At the All-India Muslim League annual session held at Lucknow, 1937, she formed a separate section of the Muslim women to work under the Muslim League. This encouraged women’s participation in politics.
In support of the Khadi Movement she set up a Khadi Bhandar at Aligarh. She launched an Urdu daily Roznama Hind edited by her, that spread the message of freedom.
Gandhi appreciated Amjadi Begum’s calm fortitude: that except for permission to briefly meet her husband after his arrest, she continued her journey with Gandhi and others to motivate people to fight for home rule
When the Vice Chancellor Khawaja Abdul Majeed Saheb was arrested, she took upon herself to supervise the tasks of Jamia Millia Islamia. She established Hameedia Girls School in Allahabad, which flourishes today as Hameedia College.
Amjadi Begum participated in working committee of the Congress in December 1921 at Ahmadabad. She was elected Secretary of All India Khilafat Women’s committee. She was elected unopposed for a seat in UP in the general elections of 1946.
She worked hard, as did Bi Amma and Muhammad Ali Jauhar, for Hindu-Muslim Unity, joining the Maharashtra Home Rule League of Lokmanya Tilak along with Bi Amma.
When Muhammad Ali was arrested for the Khaliqdina Trial, from the train station Waltair (Madhya Pradesh ) she was traveling with him along with Gandhi, who wrote in support of Maulana Muhammad Ali Jauhar - holding him up as an inspiration for others. Gandhi appreciated Amjadi Begum’s calm fortitude: that except for permission to briefly meet her husband after his arrest, she continued her journey with Gandhi and others to motivate people to fight for home rule. Amjadi Begum and Bi Amma later traveled to Karachi for the famous Khaliqdina trial.
Her eldest granddaughter, Aziz Fatima, remembers her as a gentle, good-natured woman whose strongest expression of anger was “naik bakhat”. When she would hear her husband coming home with a raised voice, Amjadi Begum, or Jaddo as he called her, would immediately roll out her prayer mat and start reading nafl prayers until she could hear he had calmed down! They loved her visits to their home in Bhopal especially the little treats kept for them in the doli near her bed, which sometimes Aziz and her brother Umar would help themselves to when she was napping. She never complained about her hard life or the loss of her husband, although once Aziz saw her crying quietly on one of his death anniversaries.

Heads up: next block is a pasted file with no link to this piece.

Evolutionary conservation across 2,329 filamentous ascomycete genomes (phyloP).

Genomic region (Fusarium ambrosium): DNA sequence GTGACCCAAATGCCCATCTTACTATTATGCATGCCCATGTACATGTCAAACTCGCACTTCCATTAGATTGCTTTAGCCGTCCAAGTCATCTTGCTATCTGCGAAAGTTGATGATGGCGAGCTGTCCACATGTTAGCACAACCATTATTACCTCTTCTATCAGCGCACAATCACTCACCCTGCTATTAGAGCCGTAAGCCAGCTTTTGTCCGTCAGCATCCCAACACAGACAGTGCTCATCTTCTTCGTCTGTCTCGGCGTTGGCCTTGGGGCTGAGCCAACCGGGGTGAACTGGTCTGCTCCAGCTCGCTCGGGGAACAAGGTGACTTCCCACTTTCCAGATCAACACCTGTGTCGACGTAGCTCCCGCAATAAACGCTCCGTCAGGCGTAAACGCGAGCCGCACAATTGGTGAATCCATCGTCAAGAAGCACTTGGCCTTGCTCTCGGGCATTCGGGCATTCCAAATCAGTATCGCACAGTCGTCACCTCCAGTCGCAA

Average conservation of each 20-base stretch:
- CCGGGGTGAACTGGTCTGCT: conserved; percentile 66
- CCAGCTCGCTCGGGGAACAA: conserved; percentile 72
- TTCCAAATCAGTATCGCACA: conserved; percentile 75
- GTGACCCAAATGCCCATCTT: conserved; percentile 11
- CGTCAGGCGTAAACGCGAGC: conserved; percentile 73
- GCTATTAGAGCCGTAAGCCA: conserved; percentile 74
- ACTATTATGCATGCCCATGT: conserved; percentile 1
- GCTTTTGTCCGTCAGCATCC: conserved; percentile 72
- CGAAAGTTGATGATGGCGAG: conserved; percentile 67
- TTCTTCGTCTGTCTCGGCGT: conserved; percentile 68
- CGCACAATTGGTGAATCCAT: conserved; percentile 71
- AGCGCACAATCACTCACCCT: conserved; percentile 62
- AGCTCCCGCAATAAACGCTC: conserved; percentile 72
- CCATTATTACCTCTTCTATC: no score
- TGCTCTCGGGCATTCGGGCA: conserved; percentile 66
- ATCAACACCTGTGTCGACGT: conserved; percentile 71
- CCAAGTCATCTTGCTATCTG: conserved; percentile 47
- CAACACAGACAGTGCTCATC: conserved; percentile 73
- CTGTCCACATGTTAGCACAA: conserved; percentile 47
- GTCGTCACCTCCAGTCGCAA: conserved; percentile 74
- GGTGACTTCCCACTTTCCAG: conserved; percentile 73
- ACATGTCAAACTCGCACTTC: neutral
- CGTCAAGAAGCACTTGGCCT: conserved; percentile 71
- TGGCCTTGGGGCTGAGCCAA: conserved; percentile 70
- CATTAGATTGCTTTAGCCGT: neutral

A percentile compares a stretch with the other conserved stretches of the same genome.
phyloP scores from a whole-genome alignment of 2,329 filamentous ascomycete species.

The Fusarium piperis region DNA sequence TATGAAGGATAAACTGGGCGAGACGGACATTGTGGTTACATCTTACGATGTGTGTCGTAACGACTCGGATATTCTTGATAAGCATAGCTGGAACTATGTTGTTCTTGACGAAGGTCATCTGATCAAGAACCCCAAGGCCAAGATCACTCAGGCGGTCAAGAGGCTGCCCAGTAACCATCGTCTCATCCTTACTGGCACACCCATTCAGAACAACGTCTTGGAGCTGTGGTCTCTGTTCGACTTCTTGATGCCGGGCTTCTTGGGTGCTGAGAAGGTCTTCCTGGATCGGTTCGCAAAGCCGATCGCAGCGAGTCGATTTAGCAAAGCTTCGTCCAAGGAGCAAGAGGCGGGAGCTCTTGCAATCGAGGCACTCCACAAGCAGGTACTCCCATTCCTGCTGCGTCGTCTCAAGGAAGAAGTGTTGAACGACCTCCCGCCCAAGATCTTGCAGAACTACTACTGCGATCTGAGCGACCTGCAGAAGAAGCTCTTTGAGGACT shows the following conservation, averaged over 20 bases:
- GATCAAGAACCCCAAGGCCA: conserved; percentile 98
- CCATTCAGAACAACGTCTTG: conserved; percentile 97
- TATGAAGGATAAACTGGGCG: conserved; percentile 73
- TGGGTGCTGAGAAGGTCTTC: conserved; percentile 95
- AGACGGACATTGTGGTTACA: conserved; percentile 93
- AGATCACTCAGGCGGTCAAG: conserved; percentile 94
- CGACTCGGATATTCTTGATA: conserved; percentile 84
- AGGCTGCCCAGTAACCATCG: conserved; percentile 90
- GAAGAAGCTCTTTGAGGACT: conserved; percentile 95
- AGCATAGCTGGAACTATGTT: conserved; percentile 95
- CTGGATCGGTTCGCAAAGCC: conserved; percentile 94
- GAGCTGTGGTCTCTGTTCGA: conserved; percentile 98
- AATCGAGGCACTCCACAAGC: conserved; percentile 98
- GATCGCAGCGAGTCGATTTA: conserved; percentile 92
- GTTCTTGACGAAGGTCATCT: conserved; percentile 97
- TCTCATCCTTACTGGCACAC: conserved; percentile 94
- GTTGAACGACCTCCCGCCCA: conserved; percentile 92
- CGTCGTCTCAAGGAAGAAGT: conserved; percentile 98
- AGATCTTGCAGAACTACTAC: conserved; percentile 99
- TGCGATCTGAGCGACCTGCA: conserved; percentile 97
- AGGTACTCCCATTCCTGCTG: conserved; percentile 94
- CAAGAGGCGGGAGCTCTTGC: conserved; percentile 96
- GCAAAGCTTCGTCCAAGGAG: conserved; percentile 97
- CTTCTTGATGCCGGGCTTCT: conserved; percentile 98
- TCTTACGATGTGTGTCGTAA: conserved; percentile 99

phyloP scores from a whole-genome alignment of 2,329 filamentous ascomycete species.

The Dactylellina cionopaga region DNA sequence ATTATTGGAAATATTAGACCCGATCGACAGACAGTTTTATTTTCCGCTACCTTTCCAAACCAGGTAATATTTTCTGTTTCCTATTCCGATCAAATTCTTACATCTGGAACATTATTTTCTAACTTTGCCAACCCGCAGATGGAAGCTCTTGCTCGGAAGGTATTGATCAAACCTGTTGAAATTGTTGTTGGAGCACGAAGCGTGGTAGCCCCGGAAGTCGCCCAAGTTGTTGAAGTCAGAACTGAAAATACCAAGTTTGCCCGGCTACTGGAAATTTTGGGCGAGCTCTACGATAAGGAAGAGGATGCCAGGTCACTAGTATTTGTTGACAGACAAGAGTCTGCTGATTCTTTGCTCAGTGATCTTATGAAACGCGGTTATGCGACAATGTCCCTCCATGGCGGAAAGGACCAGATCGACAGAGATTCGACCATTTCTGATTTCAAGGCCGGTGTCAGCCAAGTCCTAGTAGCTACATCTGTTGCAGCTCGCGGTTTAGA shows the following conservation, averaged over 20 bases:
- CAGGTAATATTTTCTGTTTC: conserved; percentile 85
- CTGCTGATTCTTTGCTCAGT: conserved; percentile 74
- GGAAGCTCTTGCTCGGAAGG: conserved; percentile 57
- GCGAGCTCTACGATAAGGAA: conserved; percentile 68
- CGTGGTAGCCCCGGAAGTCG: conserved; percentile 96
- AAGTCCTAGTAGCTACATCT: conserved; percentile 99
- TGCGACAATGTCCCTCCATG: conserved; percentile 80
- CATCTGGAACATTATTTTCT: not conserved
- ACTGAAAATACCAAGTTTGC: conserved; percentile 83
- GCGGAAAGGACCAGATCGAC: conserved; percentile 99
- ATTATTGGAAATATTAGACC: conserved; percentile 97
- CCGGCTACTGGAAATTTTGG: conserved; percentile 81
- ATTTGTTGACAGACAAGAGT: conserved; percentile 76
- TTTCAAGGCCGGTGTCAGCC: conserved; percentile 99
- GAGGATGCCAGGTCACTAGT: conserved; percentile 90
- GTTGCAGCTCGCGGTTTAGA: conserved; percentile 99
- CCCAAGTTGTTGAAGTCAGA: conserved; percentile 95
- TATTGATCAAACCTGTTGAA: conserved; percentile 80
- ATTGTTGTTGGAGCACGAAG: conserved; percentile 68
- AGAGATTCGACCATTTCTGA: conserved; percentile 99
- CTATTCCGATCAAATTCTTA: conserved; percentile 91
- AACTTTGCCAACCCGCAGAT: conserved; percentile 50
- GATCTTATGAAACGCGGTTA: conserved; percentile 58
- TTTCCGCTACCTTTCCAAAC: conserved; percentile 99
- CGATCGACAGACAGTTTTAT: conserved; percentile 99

She managed the marriages of her daughters with next to no funds. Zohra married Zahid Ali the son of Maulana Shaukat Ali, Amna married Mahmoodullah, a relative of Bi Amma, Hameeda married her cousin Majid Ali father of the artist Shakir Ali after his first wife died, and the youngest Gulnar married Shuaib Qureshi, a political associate of both Gandhi and Jauhar. She nursed her two dying daughters: Amna when Maulana Muhammad Ali was in prison, and Hameeda when he was obliged to go on tours. He stayed up all night nursing them whenever he could.
Amjadi Begum would ask Aziz and Khalida to reply to the many letters she received, who would only do so after she had agreed to pay them 4 annas! The two granddaughters accompanied her to the Allahabad Conference addressed by Jinnah and remember travellng in the train with Abdullah Haroon. She recalls a child was born at the venue of the conference, who was promptly named Jamhooria.
Aziz embroidered all the borders of her dupattas which were invariably white.
She was heartbroken when she heard she had died.
Amjadi Begum died on the 28th of March 1947 and was buried in the grounds of Khilafat House, Bombay. On her death, Quaid-e-Azam declared that her death was undoubtedly a great loss for the nation in particular and the Muslim women in general.
The long list of women who took part in the freedom movement is often overlooked by historians – some like Bi Amma and Amjadi Begum took on a political role, others lent their support to their fathers, husbands and brothers, contributed their meagre funds and jewelry, gave up their fine clothes to wear rough khadi.
The 23rd of March is also a day to honour their sacrifices.